Union criticizes Puerto Rico government’s plan to privatize power utility
SAN JUAN – The president of the Irrigation & Electrical Workers Union (Utier by its Spanish acronym), Ángel Figueroa, on Tuesday criticized the proposal to privatize the Puerto Rico Electric Power Authority (Prepa), announced Monday by Gov. Ricardo Rosselló, saying it involves “selling what generates profit” while “the country is left with liabilities, which is the debt.”
The union leader also warned that leaving the public corporation in private hands would eventually produce higher electricity bills.
“Prepa is a public good that belongs to the people […] Energy is a right of humanity and not a commodity […] We strongly oppose privatization in any of its modalities. […] We must stop fooling ourselves; privatization increases light bills and makes us more vulnerable as a people,” Figueroa said at a press conference.
In a televised speech Monday, Rosselló announced his intention to begin the process to privatize Prepa during the next 18 months. According to La Fortaleza, the plan is backed by the private sector.
Meanwhile, House Speaker Carlos “Johnny” Méndez and Senate President Thomas Rivera Schatz have conditioned their endorsement of the plan until after evaluating the bill that would provide a framework for the privatization process.
“We cannot leave the patrimony that belongs to us as a people in private hands,” the union president continued. “You already know how the private energy producers reacted, turning off their machines [before the impact of Hurricane Maria] so [they wouldn’t] lose their investment. Let’s not allow the main industry that develops the country to be stolen from us. […] The governor is taking advantage of the discomfort of the people who don’t have electric power.”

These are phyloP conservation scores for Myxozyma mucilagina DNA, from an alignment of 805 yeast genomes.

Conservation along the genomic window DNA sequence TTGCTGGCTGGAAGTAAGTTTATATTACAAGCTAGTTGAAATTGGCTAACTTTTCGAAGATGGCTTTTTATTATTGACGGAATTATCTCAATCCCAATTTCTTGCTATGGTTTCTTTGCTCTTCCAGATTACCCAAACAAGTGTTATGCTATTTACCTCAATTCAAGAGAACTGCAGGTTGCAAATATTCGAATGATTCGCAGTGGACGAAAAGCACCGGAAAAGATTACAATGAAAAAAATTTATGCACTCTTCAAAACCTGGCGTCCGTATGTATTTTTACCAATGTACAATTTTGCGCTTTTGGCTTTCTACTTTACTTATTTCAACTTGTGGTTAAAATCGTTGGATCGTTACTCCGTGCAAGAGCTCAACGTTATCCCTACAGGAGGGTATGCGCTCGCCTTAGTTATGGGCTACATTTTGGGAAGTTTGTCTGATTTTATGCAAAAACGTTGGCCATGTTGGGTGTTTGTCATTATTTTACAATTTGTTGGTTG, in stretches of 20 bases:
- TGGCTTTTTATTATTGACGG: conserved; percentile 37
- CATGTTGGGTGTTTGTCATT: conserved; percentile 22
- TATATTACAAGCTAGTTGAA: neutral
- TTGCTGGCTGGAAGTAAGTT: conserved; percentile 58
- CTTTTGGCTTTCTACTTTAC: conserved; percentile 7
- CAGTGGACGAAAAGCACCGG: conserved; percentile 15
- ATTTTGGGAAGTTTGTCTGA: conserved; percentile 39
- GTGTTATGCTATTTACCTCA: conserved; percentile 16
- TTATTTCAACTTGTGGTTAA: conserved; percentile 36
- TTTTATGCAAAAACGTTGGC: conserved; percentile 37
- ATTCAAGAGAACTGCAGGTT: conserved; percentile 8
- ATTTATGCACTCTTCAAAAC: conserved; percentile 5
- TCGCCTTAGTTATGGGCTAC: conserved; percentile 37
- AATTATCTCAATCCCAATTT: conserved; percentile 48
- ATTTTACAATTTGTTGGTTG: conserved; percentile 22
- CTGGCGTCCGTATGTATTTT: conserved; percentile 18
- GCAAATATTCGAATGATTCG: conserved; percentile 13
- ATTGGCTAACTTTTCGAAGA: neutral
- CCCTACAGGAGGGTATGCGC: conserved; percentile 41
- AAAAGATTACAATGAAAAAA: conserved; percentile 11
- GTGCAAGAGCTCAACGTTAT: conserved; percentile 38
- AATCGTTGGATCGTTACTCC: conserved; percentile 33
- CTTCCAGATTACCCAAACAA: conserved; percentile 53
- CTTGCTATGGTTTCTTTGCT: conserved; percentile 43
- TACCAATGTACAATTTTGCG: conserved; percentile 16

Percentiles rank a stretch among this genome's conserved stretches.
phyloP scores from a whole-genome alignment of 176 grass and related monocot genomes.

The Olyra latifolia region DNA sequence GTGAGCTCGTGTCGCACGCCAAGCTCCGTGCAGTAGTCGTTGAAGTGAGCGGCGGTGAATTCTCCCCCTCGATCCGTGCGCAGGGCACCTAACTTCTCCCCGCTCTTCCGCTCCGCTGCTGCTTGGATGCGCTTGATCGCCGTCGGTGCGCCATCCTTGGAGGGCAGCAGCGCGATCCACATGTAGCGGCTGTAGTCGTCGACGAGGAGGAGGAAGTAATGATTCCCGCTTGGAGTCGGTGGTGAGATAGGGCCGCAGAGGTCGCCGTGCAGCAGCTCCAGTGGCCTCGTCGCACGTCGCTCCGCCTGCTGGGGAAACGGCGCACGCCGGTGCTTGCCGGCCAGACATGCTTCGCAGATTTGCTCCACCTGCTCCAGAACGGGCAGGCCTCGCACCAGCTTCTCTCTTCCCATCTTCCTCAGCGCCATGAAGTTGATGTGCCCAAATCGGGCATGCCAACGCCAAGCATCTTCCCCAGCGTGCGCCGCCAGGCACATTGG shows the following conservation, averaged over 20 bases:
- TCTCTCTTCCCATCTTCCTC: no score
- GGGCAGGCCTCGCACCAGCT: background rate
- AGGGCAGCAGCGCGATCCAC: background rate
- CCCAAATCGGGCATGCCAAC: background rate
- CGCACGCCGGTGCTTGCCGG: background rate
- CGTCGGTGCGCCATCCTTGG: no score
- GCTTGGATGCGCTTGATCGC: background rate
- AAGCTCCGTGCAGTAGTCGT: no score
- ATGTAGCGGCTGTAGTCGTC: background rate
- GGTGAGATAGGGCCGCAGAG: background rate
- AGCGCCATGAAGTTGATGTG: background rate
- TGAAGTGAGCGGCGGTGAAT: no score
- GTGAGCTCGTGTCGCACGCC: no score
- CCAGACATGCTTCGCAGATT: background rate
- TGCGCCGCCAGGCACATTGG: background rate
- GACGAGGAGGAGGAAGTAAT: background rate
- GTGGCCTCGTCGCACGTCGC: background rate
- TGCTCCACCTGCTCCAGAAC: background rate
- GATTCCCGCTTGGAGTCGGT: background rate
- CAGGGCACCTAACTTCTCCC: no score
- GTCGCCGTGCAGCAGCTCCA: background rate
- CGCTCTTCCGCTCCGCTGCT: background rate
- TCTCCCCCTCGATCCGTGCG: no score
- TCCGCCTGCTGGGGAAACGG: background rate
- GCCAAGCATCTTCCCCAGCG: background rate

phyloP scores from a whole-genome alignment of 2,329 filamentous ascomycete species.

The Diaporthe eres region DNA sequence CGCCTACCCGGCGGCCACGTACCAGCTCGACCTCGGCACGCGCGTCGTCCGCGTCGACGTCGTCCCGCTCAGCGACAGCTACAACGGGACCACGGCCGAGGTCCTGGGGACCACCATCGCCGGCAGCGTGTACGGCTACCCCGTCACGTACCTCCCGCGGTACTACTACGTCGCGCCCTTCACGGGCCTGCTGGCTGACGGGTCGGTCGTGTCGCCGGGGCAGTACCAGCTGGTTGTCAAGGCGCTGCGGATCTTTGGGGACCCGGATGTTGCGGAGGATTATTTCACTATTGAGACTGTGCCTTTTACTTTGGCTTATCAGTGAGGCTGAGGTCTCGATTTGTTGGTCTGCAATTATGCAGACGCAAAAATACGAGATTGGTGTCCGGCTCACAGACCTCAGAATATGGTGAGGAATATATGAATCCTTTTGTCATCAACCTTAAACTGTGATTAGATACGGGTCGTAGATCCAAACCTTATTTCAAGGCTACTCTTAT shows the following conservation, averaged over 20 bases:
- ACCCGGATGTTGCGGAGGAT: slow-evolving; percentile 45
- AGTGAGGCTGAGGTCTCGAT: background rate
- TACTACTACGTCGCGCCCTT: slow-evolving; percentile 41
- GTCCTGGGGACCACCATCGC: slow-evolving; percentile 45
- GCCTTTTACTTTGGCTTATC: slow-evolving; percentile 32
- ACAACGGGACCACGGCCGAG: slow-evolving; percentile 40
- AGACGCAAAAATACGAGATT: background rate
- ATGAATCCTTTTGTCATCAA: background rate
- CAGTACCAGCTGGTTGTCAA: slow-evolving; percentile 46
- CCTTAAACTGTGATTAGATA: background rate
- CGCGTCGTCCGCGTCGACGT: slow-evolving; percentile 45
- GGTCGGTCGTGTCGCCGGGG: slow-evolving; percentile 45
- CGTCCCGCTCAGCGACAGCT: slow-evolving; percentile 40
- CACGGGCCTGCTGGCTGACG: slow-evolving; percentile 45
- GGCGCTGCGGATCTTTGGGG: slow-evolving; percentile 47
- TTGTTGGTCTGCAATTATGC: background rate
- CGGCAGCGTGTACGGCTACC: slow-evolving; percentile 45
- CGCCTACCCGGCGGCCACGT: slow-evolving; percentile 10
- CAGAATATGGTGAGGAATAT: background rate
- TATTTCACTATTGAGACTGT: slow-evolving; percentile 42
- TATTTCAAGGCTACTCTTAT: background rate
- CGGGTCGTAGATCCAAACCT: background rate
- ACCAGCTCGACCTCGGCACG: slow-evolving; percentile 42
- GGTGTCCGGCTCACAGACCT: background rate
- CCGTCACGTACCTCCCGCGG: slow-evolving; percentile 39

Figueroa said the union agrees with the need to increase production of clean energy and find ways to make electricity more affordable. However, he assured, “That is only achieved with the public model.” He recalled that “energy was nationalized in the ’40s” to bring power “to the neediest in the country,” referring to people living in remote communities on the island.
The union leader announced that Utier’s first step to fight the government’s plan to privatize Prepa would be to convene a multisectoral meeting “to discuss the consequences, plans and actions, so everyone, as a people are rising up, to avoid a robbery.”
“If we allow it to be privatized, there is no going back,” he stated.
Four months after Hurricane Maria’s devastating impact, more than 30% of Prepa’s subscribers remain without power, according to government data.